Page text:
Seeking the scanty sun with lips that mumble.
Angel of health, have you beheld the Fevers?

Angel of beauty, do you know Old Age,
The fear of wrinkles, and the dire emotion,
In eyes we've pierced too long, as on a page,
To read the secret horror of devotion?
Angel of beauty do you know Old Age?

Angel of goodness, radiance, and delight,
The dying David would have begged to share
The emanations of your body bright.
But all I wish to ask of you is prayer,
Angel of goodness, radiance, and delight.

— Roy Campbell, Poems of Baudelaire (New York: Pantheon Books, 1952)


The Angelic One

Spirit of happiness, hast thou heard tell of woe?
Hast thou heard tell of anguish, and remorse, and care —
Of those long nights when in the black fist of Despair
The heart is crumpled up like paper? Dost thou know,
Spirit of happiness? Hast thou heard tell of woe?

Spirit of kindliness, hast thou heard tell of hate,
The clenched hands in the darkness, the silent bitter tears,
With Vengeance beating in the arteries of our ears
Its dogged tom-tom, irresistible as fate?
Spirit of kindliness, hast thou heard tell of hate?

Spirit of health, hast thou heard whisper of Disease,
Whose pallid children, in the courtyard gray with soot
Of the bleak hospital, go dragging a slow foot
To find a patch of sunlight? Host thou heard of these?
Spirit of health, hast thou heard whisper of Disease?

Spirit of beauty, hast thou heard of ugliness,
Of the long secret torment of growing old — above
All else, the pain of reading in the eyes we love
A wordless horror, even while the lips say "yes?"
Spirit of beauty, hast thou heard of ugliness?

Spirit of joy, spirit of beauty, spirit of light,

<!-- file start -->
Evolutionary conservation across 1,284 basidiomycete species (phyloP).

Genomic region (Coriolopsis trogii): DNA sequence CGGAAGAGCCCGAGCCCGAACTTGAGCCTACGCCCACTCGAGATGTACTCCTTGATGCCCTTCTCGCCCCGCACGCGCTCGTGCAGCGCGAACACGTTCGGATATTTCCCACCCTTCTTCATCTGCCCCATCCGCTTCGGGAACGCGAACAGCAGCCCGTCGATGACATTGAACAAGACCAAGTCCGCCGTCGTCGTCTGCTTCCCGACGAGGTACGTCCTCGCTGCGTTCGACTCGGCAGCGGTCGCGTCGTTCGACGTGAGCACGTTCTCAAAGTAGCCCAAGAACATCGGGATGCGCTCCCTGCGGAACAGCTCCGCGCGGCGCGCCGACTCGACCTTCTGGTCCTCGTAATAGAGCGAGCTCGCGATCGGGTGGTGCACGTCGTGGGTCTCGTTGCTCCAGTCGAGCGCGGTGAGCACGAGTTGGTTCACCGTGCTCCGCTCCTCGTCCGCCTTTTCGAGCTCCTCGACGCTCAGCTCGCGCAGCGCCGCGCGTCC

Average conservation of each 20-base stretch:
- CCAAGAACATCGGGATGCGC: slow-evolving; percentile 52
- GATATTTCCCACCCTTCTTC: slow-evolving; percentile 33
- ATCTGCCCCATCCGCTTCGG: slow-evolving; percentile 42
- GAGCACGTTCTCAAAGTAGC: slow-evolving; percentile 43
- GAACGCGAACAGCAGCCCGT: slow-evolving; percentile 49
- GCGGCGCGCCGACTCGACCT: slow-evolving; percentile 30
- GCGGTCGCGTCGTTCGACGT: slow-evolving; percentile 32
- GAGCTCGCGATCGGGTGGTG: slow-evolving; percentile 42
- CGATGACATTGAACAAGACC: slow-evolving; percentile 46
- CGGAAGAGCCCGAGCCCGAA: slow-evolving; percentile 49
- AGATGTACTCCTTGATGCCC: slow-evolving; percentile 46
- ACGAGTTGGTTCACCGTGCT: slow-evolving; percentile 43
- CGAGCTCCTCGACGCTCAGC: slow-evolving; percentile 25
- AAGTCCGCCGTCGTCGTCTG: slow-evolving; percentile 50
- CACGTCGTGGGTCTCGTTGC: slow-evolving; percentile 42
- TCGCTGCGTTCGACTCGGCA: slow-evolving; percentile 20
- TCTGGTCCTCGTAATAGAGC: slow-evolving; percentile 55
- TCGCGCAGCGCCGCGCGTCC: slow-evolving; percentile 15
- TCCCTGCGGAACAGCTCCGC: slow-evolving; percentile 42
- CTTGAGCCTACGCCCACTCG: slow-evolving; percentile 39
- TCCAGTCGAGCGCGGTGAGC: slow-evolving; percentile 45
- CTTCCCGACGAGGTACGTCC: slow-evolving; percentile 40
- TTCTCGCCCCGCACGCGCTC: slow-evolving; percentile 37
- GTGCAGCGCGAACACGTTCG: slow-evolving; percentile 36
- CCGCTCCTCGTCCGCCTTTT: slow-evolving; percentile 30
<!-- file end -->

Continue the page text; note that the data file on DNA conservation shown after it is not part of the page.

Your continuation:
David, grown old, would have thought nothing to implore
Thy healing touch, thy warm young presence in the night;
But, spirit, I only ask of thee thy prayers, no more —
Spirit of joy, spirit of beauty, spirit of light!

— George Dillon, Flowers of Evil (NY: Harper and Brothers, 1936)


Reversibility

Angel, teeming with gaiety, do you know grief,
Anguish, remorse and shame, their ravages and blights,
And the vague terrors of those panic-stricken nights
Which squeeze the heartstrings dry as a sere crumpled leaf?
Angel, teeming with gaiety, do you know grief?

Angel, teeming with kindliness, do you know hate,
Fists tight-clenched in the shadows, scalding tears of gall,
When Vengeance roars with his infernal battle-call,
Making himself the captain of our acts and fate?
Angel, teeming with kindliness, do you know hate?

Angel, teeming with healthfulness, do you know Fever
Who like an exile lopes with dragging step towards
The wan stark walls of hospitals and public wards,
Mumbling, seeking rare sunlight for a brace or lever?
Angel, teeming with healthfulness, do you know Fever?

Angel, teeming with loveliness, do you know wrinkles,
The fear of growing old, and, like a poisoned potion,
The dread of seeing love turn into fond devotion
In eyes adored, once blue and pure as periwinkles?
Angel, teeming with loveliness, do you know wrinkles?

Angel, teeming with happy, blithe, luminous airs,
David upon his deathbed would have craved for power
From the suave emanations of your body's flower,
But I, angel, beseech of you only your prayers,
Angel, teeming with happy, blithe, luminous airs!

— Jacques LeClercq, Flowers of Evil (Mt Vernon, NY: Peter Pauper Press, 1958)